Legislation Calls for Appointed Judges to Decide Business Cases

H.B. 1603 has been introduced into the Texas Legislature by Rep. Jason Villalba (R-Dallas), proposing a state-wide chancery court system for complex business disputes or business transactions.  Delaware already has a similar system in place to handle specific types of business issues such as corporate governance, management and other types of corporate matters.

Rep. Villalba has proposed this bill to handle what he calls an “overburdened and overtaxed” district court system.

Here are three key points you need to know:

1. Appointed Judges:

The Chancery Court would be made up of appointed judges, rather than elected ones.  Under the legislation, the Governor would appoint the judges to serve staggered terms over six years.  The judges would have jurisdiction to hear lawsuits statewide.

2. Chancery Court of Appeals:

The current legislation also calls for the creation of a Court of Chancery Appeals.  The appellate judges would also be appointed by the Governor, but would be selected from the existing intermediate appellate courts.  Judges would sit in panels of three and would be able to convene anywhere within the state that would be the most suitable to hear a case.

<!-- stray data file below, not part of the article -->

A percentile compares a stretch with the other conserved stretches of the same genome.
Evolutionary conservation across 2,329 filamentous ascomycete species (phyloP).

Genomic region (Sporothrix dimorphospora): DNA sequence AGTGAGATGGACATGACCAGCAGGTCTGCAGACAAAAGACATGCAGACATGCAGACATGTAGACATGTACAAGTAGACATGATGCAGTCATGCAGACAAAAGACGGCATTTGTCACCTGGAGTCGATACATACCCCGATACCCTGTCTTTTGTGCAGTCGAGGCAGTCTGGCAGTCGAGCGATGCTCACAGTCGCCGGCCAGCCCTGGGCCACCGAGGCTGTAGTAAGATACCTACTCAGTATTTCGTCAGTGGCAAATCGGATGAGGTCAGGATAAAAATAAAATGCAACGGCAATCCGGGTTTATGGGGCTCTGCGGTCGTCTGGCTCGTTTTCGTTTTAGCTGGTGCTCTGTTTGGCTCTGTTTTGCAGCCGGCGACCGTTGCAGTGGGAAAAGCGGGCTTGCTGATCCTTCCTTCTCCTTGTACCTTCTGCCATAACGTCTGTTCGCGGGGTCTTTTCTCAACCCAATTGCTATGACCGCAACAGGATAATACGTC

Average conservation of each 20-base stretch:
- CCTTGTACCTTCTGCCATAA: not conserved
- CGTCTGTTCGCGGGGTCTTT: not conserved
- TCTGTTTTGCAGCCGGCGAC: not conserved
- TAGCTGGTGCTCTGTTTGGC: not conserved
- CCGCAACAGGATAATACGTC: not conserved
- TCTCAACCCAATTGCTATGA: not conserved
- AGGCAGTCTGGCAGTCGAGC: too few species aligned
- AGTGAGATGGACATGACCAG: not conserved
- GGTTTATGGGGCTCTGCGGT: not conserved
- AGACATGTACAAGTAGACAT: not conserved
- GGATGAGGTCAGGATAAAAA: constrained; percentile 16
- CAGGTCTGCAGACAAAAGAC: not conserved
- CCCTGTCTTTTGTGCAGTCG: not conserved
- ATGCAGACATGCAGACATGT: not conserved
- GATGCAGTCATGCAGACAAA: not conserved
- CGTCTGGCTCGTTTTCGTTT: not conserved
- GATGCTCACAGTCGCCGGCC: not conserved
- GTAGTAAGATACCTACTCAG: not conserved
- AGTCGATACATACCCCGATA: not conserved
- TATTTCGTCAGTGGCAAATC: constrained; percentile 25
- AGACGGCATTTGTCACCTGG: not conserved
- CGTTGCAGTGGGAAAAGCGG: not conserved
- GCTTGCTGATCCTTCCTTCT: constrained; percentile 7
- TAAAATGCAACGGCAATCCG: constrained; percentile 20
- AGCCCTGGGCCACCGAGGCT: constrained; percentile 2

3. Considerable Opposition to Overcome:

While there appears to be support for this bill, according to the Texas Lawyer, “Commercial litigators from both sides of the bar [have spoken] passionately with lawmakers to kill [the] bill.”  Many feel that the cost to create these courts would be too great, the justices would be overly taxed with cases that could eventually end up back in the existing courts, and that the bill is similar to a previous court reorganization that failed. 

While it remains to be seen whether this legislation will pass, it certainly has the potential to disrupt the current legal system in Texas for resolving business disputes.  We will be closely tracking this bill as it makes its way through the 2015 Texas Legislature